“Wrestling is a more injury-prone sport,” said Palisade senior Lodan Head, who both wrestles and plays football for the Bulldogs. “You can see it with multiple-sport athletes like that. They could do one sport over the other. I personally prefer wrestling over football. But, say if somebody prefers football over wrestling and they get injured wrestling, how will that set them up for the football season? The big-time football players who also wrestle, will they be more conscious inside of the wrestling season? If they feel hurt or anything minor, do you think they’ll sit out?
“I’m not sure how it’s going to go yet, but it’s something that could definitely be a factor in a lot of people’s careers.”
This overlap could also be a problem on the girls’ side, as basketball or swimming could overlap with volleyball, and volleyball could overlap with golf, lacrosse, soccer and tennis.
Palisade’s Kendyl MacAskill is a three-sport athlete. She’ll spend the entire second semester of the school year competing with basketball in the winter, volleyball in Season C and track and field in Season D. However, as busy as her second semester will be, her first fall without any sports will be even stranger.
“Most of my team and I are used to having sports all year round, so although the seasons will be different through the second semester, I feel like this first semester is going to be the weirdest part of it all for us because we won’t have anything.”
Although physically straining young athletes inside of an unprecedentedly strange sports calendar is a concern for coaches, they’re still encouraging their athletes to seek other sports, especially with their fall options mostly gone.
At Grand Junction, Johnson’s son, Aiden, is both a football and basketball player for the Tigers.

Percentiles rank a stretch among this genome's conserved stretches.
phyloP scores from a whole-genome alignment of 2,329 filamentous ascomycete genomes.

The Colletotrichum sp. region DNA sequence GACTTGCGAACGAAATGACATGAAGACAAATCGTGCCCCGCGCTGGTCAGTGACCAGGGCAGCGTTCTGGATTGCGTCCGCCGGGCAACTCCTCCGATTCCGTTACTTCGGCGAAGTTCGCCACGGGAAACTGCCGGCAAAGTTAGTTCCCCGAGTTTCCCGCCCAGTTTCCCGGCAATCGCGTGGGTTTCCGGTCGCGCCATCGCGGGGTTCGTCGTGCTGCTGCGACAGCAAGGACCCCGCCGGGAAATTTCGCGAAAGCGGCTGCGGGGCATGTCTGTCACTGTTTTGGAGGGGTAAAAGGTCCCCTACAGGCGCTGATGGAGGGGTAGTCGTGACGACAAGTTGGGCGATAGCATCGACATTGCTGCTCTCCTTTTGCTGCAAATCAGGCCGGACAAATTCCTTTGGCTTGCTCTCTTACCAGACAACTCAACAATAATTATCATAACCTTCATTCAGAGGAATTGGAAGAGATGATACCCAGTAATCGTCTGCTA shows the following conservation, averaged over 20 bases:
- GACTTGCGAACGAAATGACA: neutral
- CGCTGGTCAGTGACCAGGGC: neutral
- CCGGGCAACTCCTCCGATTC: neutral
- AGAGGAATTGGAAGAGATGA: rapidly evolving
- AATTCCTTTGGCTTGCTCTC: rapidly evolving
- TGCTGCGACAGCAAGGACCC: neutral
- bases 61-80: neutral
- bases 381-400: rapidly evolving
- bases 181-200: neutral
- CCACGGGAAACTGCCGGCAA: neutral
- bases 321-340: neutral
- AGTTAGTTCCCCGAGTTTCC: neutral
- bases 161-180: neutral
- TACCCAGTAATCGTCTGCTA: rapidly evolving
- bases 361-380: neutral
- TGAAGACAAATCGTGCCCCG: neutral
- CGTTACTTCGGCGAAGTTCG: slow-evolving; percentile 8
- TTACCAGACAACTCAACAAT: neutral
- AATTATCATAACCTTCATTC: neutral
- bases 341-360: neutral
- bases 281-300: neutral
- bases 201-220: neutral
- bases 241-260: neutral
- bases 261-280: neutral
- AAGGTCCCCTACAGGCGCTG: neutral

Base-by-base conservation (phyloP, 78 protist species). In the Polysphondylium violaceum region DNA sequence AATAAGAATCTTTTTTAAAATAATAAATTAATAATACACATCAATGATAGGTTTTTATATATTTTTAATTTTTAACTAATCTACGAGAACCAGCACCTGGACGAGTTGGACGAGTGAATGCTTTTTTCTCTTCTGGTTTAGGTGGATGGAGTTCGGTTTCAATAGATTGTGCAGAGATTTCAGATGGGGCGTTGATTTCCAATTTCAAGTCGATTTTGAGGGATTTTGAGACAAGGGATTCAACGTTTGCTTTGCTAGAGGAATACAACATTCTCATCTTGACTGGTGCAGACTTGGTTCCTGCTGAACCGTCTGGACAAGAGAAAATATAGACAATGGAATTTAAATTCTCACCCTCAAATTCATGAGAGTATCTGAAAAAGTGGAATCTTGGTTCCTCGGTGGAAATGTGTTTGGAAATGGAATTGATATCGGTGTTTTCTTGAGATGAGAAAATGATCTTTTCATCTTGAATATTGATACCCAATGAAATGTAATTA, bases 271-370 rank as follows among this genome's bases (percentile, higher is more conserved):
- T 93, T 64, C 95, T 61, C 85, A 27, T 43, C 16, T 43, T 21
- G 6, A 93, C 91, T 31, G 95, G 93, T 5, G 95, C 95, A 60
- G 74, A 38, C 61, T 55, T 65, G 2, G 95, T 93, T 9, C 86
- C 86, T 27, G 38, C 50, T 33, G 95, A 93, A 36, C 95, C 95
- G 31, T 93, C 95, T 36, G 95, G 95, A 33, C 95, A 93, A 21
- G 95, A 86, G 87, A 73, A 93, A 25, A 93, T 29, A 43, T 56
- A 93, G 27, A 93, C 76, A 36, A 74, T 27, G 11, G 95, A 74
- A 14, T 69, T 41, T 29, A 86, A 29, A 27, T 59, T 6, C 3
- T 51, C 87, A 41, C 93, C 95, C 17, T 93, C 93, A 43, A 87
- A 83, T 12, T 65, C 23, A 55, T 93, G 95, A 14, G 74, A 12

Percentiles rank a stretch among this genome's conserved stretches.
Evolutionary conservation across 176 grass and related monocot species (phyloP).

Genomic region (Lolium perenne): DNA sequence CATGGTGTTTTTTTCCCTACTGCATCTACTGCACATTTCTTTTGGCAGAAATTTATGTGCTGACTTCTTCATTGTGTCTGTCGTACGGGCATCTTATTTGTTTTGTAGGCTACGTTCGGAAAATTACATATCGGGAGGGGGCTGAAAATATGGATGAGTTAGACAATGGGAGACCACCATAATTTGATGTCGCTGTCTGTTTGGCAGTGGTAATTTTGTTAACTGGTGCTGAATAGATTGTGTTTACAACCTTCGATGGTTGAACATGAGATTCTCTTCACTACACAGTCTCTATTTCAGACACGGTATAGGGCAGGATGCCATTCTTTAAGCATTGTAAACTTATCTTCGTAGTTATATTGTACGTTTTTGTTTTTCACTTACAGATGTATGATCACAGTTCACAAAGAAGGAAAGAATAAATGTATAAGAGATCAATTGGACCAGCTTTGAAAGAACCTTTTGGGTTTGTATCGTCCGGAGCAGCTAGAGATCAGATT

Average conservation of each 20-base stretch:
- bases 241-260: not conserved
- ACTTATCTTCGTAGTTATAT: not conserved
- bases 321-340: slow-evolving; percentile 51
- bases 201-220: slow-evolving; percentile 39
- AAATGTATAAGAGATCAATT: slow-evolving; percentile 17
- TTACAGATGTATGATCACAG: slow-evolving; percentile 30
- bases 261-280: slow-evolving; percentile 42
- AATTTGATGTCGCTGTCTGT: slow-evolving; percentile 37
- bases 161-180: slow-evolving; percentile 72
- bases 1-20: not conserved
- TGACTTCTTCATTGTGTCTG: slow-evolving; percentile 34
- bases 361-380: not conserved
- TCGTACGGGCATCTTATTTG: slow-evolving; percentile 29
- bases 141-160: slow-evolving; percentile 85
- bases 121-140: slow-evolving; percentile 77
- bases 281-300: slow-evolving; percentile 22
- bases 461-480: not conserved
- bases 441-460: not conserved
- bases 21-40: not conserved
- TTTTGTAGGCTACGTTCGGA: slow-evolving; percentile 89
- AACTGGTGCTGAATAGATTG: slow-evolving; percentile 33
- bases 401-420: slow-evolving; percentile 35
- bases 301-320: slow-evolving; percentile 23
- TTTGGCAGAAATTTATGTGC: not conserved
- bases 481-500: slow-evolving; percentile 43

“One of the things I told them when we started here was, ‘If you have another sport that you want to go out for, I definitely encourage you to go out for it,’ ”coach Johnson said. “There will be a little bit of overlap in a couple of the sports, but I don’t think it’s going to cause that many problems. For instance, my son will go out for basketball, and basketball will run right into football. We have a couple of guys who will be wrestling. I definitely encourage them to stay competitive, stay active, stay working out, stay in some kind of sport.”
At Palisade, head football coach Joe Ramunno has a history of advising his players to take up wrestling. Ramunno’s father, Carl, was a six-time state champion coach at Steamboat Springs and was inducted into the National Wrestling Hall of Fame, so it’s no surprise that wrestling has always had his eye.
“We’ll look at that area when it gets to it, but I’ll encourage those kids to participate in everything they can,” Ramunno said. “Basketball and wrestling will both be on the tail end at the start of football season, but that’s one of those things you have to deal with. When the time comes, we’ll see where we’re at, but the wrestling state tournament is right there at the start of football, so who knows? I’ll encourage those kids to do everything.
“You’ve got to look at the positive side of it: it will get those kids in great shape.”
By next week, the four fall sports approved for “Season A” — boys golf, boys tennis, cross country and softball — will all be practicing and starting competition.